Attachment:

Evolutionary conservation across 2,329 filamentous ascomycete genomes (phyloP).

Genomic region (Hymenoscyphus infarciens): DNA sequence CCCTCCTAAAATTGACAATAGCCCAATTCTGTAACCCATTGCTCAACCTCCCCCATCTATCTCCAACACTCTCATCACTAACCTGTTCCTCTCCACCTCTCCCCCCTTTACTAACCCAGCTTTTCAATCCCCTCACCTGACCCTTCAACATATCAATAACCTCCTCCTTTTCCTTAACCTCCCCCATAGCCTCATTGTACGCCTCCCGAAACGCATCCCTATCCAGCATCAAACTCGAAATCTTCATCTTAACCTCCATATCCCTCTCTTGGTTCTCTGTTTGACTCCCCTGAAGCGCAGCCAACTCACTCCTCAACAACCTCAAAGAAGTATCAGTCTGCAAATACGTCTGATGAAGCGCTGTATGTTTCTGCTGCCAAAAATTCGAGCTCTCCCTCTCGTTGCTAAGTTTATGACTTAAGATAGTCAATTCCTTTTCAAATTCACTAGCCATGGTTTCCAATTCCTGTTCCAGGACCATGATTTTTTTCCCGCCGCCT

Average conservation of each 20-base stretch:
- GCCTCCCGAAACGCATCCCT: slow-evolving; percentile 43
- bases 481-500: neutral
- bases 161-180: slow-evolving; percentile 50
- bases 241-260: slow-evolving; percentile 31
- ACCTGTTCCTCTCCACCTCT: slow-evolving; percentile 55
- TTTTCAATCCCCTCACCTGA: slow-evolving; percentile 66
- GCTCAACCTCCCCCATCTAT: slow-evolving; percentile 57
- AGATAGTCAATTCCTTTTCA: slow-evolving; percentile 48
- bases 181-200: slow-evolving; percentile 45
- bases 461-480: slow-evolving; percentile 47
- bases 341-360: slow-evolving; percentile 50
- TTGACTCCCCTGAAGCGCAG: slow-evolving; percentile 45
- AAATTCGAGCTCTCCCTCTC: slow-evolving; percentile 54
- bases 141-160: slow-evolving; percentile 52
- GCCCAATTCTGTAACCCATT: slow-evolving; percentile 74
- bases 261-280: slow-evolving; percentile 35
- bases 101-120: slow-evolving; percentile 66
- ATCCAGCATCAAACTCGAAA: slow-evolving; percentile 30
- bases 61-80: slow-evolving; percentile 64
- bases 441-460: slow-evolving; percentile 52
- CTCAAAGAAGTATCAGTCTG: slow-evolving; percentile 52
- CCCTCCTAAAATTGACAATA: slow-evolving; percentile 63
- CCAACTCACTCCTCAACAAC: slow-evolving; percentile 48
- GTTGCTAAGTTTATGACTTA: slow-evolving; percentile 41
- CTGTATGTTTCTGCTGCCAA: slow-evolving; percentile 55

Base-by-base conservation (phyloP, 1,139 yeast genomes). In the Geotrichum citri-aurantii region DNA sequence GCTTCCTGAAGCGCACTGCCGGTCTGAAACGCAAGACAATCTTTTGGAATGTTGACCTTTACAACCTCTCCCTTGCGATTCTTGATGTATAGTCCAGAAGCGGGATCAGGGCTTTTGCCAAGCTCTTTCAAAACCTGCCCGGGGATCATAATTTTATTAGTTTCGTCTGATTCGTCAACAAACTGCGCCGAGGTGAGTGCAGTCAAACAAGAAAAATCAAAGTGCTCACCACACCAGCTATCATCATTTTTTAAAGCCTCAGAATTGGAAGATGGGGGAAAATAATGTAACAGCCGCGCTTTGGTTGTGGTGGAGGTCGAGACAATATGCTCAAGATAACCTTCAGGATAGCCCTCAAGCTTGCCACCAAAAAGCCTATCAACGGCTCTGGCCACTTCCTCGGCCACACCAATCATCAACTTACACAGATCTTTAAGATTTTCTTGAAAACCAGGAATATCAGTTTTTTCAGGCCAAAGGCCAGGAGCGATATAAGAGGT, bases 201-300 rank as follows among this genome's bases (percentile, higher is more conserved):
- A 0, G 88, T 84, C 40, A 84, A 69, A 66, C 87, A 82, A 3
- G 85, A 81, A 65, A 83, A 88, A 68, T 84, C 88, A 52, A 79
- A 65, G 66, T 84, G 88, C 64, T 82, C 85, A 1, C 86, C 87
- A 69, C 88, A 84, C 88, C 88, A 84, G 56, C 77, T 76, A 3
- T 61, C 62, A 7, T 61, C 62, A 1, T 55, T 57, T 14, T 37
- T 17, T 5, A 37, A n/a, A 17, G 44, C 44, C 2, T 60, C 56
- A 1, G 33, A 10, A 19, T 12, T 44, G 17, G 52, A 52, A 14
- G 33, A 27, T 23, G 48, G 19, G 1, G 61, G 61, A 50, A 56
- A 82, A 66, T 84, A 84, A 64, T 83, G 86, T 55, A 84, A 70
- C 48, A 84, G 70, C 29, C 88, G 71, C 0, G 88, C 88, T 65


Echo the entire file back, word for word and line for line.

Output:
Evolutionary conservation across 2,329 filamentous ascomycete genomes (phyloP).

Genomic region (Hymenoscyphus infarciens): DNA sequence CCCTCCTAAAATTGACAATAGCCCAATTCTGTAACCCATTGCTCAACCTCCCCCATCTATCTCCAACACTCTCATCACTAACCTGTTCCTCTCCACCTCTCCCCCCTTTACTAACCCAGCTTTTCAATCCCCTCACCTGACCCTTCAACATATCAATAACCTCCTCCTTTTCCTTAACCTCCCCCATAGCCTCATTGTACGCCTCCCGAAACGCATCCCTATCCAGCATCAAACTCGAAATCTTCATCTTAACCTCCATATCCCTCTCTTGGTTCTCTGTTTGACTCCCCTGAAGCGCAGCCAACTCACTCCTCAACAACCTCAAAGAAGTATCAGTCTGCAAATACGTCTGATGAAGCGCTGTATGTTTCTGCTGCCAAAAATTCGAGCTCTCCCTCTCGTTGCTAAGTTTATGACTTAAGATAGTCAATTCCTTTTCAAATTCACTAGCCATGGTTTCCAATTCCTGTTCCAGGACCATGATTTTTTTCCCGCCGCCT

Average conservation of each 20-base stretch:
- GCCTCCCGAAACGCATCCCT: slow-evolving; percentile 43
- bases 481-500: neutral
- bases 161-180: slow-evolving; percentile 50
- bases 241-260: slow-evolving; percentile 31
- ACCTGTTCCTCTCCACCTCT: slow-evolving; percentile 55
- TTTTCAATCCCCTCACCTGA: slow-evolving; percentile 66
- GCTCAACCTCCCCCATCTAT: slow-evolving; percentile 57
- AGATAGTCAATTCCTTTTCA: slow-evolving; percentile 48
- bases 181-200: slow-evolving; percentile 45
- bases 461-480: slow-evolving; percentile 47
- bases 341-360: slow-evolving; percentile 50
- TTGACTCCCCTGAAGCGCAG: slow-evolving; percentile 45
- AAATTCGAGCTCTCCCTCTC: slow-evolving; percentile 54
- bases 141-160: slow-evolving; percentile 52
- GCCCAATTCTGTAACCCATT: slow-evolving; percentile 74
- bases 261-280: slow-evolving; percentile 35
- bases 101-120: slow-evolving; percentile 66
- ATCCAGCATCAAACTCGAAA: slow-evolving; percentile 30
- bases 61-80: slow-evolving; percentile 64
- bases 441-460: slow-evolving; percentile 52
- CTCAAAGAAGTATCAGTCTG: slow-evolving; percentile 52
- CCCTCCTAAAATTGACAATA: slow-evolving; percentile 63
- CCAACTCACTCCTCAACAAC: slow-evolving; percentile 48
- GTTGCTAAGTTTATGACTTA: slow-evolving; percentile 41
- CTGTATGTTTCTGCTGCCAA: slow-evolving; percentile 55

Base-by-base conservation (phyloP, 1,139 yeast genomes). In the Geotrichum citri-aurantii region DNA sequence GCTTCCTGAAGCGCACTGCCGGTCTGAAACGCAAGACAATCTTTTGGAATGTTGACCTTTACAACCTCTCCCTTGCGATTCTTGATGTATAGTCCAGAAGCGGGATCAGGGCTTTTGCCAAGCTCTTTCAAAACCTGCCCGGGGATCATAATTTTATTAGTTTCGTCTGATTCGTCAACAAACTGCGCCGAGGTGAGTGCAGTCAAACAAGAAAAATCAAAGTGCTCACCACACCAGCTATCATCATTTTTTAAAGCCTCAGAATTGGAAGATGGGGGAAAATAATGTAACAGCCGCGCTTTGGTTGTGGTGGAGGTCGAGACAATATGCTCAAGATAACCTTCAGGATAGCCCTCAAGCTTGCCACCAAAAAGCCTATCAACGGCTCTGGCCACTTCCTCGGCCACACCAATCATCAACTTACACAGATCTTTAAGATTTTCTTGAAAACCAGGAATATCAGTTTTTTCAGGCCAAAGGCCAGGAGCGATATAAGAGGT, bases 201-300 rank as follows among this genome's bases (percentile, higher is more conserved):
- A 0, G 88, T 84, C 40, A 84, A 69, A 66, C 87, A 82, A 3
- G 85, A 81, A 65, A 83, A 88, A 68, T 84, C 88, A 52, A 79
- A 65, G 66, T 84, G 88, C 64, T 82, C 85, A 1, C 86, C 87
- A 69, C 88, A 84, C 88, C 88, A 84, G 56, C 77, T 76, A 3
- T 61, C 62, A 7, T 61, C 62, A 1, T 55, T 57, T 14, T 37
- T 17, T 5, A 37, A n/a, A 17, G 44, C 44, C 2, T 60, C 56
- A 1, G 33, A 10, A 19, T 12, T 44, G 17, G 52, A 52, A 14
- G 33, A 27, T 23, G 48, G 19, G 1, G 61, G 61, A 50, A 56
- A 82, A 66, T 84, A 84, A 64, T 83, G 86, T 55, A 84, A 70
- C 48, A 84, G 70, C 29, C 88, G 71, C 0, G 88, C 88, T 65